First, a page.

Ad Astra’s president and chief executive Franklin Chang Diaz, who is a former Nasa astronaut, says crewed missions need to get to Mars in less than nine months, ideally.
Going to the Red Planet is much harder than going to the Moon, he says.
“The solution is to go fast,” Mr Chang Diaz tells the BBC. “For a spacecraft that would weigh 400-600 metric tonnes, with a power level of 200 MW (megawatts), you can get to Mars in 39 days.”
Dale Thomas believes scaling up the Vasimr will be difficult, like going from the power of a lawnmower to a space rocket. But the technology does show promise.
“If, or perhaps I should say, when Ad Astra can solve the technical challenges of Vasimr, it does appear to be the best choice for electric propulsion at the human-ferrying spacecraft scale,” Mr Thomas says.
“The physics says that it should work. However, I must point out that Vasimr is still under development in the laboratory; it’s a long way from being flight-ready at any scale.”
Mr Chang Diaz doesn’t see a problem with scaling up, it’s just that there’s currently no market for a 10MW engine, so Ad Astra is sticking with 200kW.
“We have a market for the 200kW engine, there’s a lot of activity in low-Earth orbit and near the Moon to move cis-Earth satellites,” says Mr Chang Diaz.
Lockheed Martin also thinks the Vasimr is promising technology, but it is focusing on solar electric propulsion.
The case for chemical rockets
Although the new technologies are interesting, veteran space players Lockheed Martin and Boeing both think liquid chemical rockets need to be the bedrock of any human mission to Mars.
Lockheed Martin says we already have the technology we need to get to Mars, and chemical rockets are a proven technology that worked in all the Apollo missions.
“We already have the technology to get us to Mars today,” says Mr Cichan, the former system architect for Orion.
“There are some technical challenges, but it’s really about taking the technology we have, building the systems and gaining experience in flying in deep space that is the work ahead of us, as well as developing technology that will be groundbreaking in the future.”
Hydrogen upper stage launchers have been used since the 1960s, and they have a high success rate, he stresses.
“Nasa’s Space Launch System (SLS) has four liquid hydrogen and oxygen RS-25 rocket engines,” Rob Broeren, a Boeing rocket propulsion specialist tells the BBC.
“These are shuttle heritage engines, and the advantage of the RS-25’s is that they’re well proven, high-reliability engines.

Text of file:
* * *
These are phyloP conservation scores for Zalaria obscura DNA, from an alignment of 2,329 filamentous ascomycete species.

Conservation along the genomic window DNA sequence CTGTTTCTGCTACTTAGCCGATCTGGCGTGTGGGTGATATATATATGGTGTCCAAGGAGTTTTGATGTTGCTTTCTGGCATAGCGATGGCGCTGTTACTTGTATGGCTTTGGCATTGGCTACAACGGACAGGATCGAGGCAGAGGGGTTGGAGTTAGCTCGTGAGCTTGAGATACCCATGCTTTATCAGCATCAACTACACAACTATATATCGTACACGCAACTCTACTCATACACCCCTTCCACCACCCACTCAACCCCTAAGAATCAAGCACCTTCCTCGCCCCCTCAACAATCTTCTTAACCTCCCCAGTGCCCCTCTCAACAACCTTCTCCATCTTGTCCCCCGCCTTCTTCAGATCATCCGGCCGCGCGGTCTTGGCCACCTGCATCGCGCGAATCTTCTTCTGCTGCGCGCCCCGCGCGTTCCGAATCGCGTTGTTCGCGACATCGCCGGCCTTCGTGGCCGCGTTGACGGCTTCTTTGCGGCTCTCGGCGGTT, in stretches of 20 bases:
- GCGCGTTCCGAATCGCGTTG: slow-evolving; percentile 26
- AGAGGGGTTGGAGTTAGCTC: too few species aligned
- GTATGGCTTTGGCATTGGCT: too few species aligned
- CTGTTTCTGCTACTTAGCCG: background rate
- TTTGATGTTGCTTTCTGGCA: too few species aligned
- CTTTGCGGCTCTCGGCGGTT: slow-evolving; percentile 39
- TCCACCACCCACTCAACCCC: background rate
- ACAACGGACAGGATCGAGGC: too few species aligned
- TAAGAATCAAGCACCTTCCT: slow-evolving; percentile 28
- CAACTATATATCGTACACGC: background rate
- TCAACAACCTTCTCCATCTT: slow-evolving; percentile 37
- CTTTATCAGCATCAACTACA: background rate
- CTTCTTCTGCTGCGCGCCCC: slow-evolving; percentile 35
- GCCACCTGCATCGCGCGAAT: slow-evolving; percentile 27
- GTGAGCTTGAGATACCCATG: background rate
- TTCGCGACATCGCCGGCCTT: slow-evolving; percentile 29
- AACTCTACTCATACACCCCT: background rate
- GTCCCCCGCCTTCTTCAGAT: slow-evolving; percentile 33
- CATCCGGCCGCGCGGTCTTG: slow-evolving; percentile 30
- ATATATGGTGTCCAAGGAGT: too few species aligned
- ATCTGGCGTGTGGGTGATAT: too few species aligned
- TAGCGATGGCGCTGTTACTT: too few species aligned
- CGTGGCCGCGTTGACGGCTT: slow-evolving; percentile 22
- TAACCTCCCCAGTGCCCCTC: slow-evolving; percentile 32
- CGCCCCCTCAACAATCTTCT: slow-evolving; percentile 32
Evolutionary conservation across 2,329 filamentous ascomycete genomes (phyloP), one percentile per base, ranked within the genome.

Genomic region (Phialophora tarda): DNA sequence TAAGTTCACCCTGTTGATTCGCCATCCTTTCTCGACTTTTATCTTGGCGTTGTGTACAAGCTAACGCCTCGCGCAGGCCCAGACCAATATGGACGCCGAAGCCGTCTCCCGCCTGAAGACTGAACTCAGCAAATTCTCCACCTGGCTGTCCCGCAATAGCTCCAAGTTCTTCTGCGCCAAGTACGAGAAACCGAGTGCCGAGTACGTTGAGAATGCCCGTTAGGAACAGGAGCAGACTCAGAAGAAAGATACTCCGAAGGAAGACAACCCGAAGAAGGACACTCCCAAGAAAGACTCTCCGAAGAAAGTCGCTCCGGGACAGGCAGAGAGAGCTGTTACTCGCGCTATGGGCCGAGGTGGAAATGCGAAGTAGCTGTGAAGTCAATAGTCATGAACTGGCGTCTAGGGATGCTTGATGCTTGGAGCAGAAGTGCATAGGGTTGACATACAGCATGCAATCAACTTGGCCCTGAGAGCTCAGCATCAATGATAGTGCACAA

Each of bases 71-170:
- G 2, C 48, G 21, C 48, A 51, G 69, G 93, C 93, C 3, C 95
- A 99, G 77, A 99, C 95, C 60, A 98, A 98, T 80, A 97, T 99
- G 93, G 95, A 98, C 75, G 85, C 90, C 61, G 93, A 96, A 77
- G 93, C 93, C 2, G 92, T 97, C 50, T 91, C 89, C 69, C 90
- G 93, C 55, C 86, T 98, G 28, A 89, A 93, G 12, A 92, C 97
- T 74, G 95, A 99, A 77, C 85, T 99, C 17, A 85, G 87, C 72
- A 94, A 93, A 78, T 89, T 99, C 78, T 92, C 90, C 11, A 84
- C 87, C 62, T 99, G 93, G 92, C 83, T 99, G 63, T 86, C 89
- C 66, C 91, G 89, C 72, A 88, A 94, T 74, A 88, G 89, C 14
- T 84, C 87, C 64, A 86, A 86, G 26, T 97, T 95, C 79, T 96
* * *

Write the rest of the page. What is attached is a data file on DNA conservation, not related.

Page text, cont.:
“The nice thing about going with highly proven technologies is that you have full confidence that they definitely work. With new technologies, they sound good on paper, but when it comes to implementing them, you will run into issues that will delay you.”
When will we get to Mars?
A recent study by the Science and Technology Policy Institute (STPI) found that it was unlikely for human missions to Mars to follow Nasa’s timetable and begin in 2033.
Given the constraints on Nasa’s budgets, STPI thinks it is much more likely that we will leave for Mars in 2039, though the White House wants the US space agency to explore the Moon first by 2024, under its Artemis programme.
Dr Paul Dimotakis, John K Northrop professor of aeronautics and professor of applied physics at the California Institute of Technology (Caltech) is sceptical of the new technologies, and even chemical propulsion.
“I personally have not seen answers to technical questions of how to have enough chemical propulsion to last the long trip. It’s not known for a hydrogen-oxygen rocket to last longer than six months,” he says.
“We do not have a technical solution that addresses all the issues. Plus, someone has to demonstrate this before we send humans to Mars, and all of these things do not correspond to Nasa’s timetable.”
Sea ice around Antarctica recedes to historically low levels: Scientists
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Soyuz docks at International Space Station with two Russians, one American
A Russian spacecraft carrying two Russians and an American docked at the International Space Station on Friday after blasting off from Kazakhstan.
NASA astronaut Loral O’Hara and Roscosmos cosmonauts Oleg Kononenko and Nikolai Chub departed from the Baikonur Cosmodrome in Kazakhstan and docked at the ISS approximately three hours later.
Per NASA, the trio will join the station’s Expedition 69 crew comprising astronauts from the U.S., Russia, Denmark, and Japan. O’Hara will spend six months there while Kononenko and Chub will spend a year.
The trio was supposed to fly to the space station earlier this year, but their original capsule, Soyuz MS-23, was needed as a replacement for another crew. That crew — also two Russians and an American — will ride it home on September 27. Their stay was extended from six months to a year when the capsule developed a coolant leak while parked at the station.
It’s the first spaceflight for O’Hara and Chub, while mission commander Kononenko is on his fifth trip to the orbiting outpost. By the end of his yearlong stay, Kononenko will set a new record for the longest time in space, more than a thousand days.
Original article source: Soyuz docks at International Space Station with two Russians, one American
Exploring the effect of pain on response to reward loss in calves
Negative emotional states are known to interact, potentially aggravating one another. In this study, we used a well validated paradigm (successive negative contrast, SNC) to determine if pain from a common procedure (disbudding) influences responses to a reward downshift. Holstein calves (n = 30) were trained to approach a 0.5 L milk reward. Latency to approach, number of vocalisations and pressure applied on the bottle were recorded during training. To assess how pain affected responses to reward downshift, calves were randomly assigned to one of three treatments before the downshift. Two groups were disbudded and provided the ‘gold standard’ of pain mitigation: intraoperative local anesthesia and analgesia. One of these disbudded groups was then provided supplemental analgesic before testing. The third group was sham disbudded. All calves were then subjected to the reward downshift by reducing the milk reward to just 0.1 L. Interactions were detected between test session and daily trials on pressure applied for the Disbudded group (estimate ± SEM: 0.08 ± 0.05), and on vocalisations for the Sham (0.3 ± 0.1) and Disbudding + Analgesia (0.4 ± 0.1) groups. Our results indicate that SNC is a promising paradigm for measuring negative affect in calves and suggests that pain potentially affects the response to a reward downshift.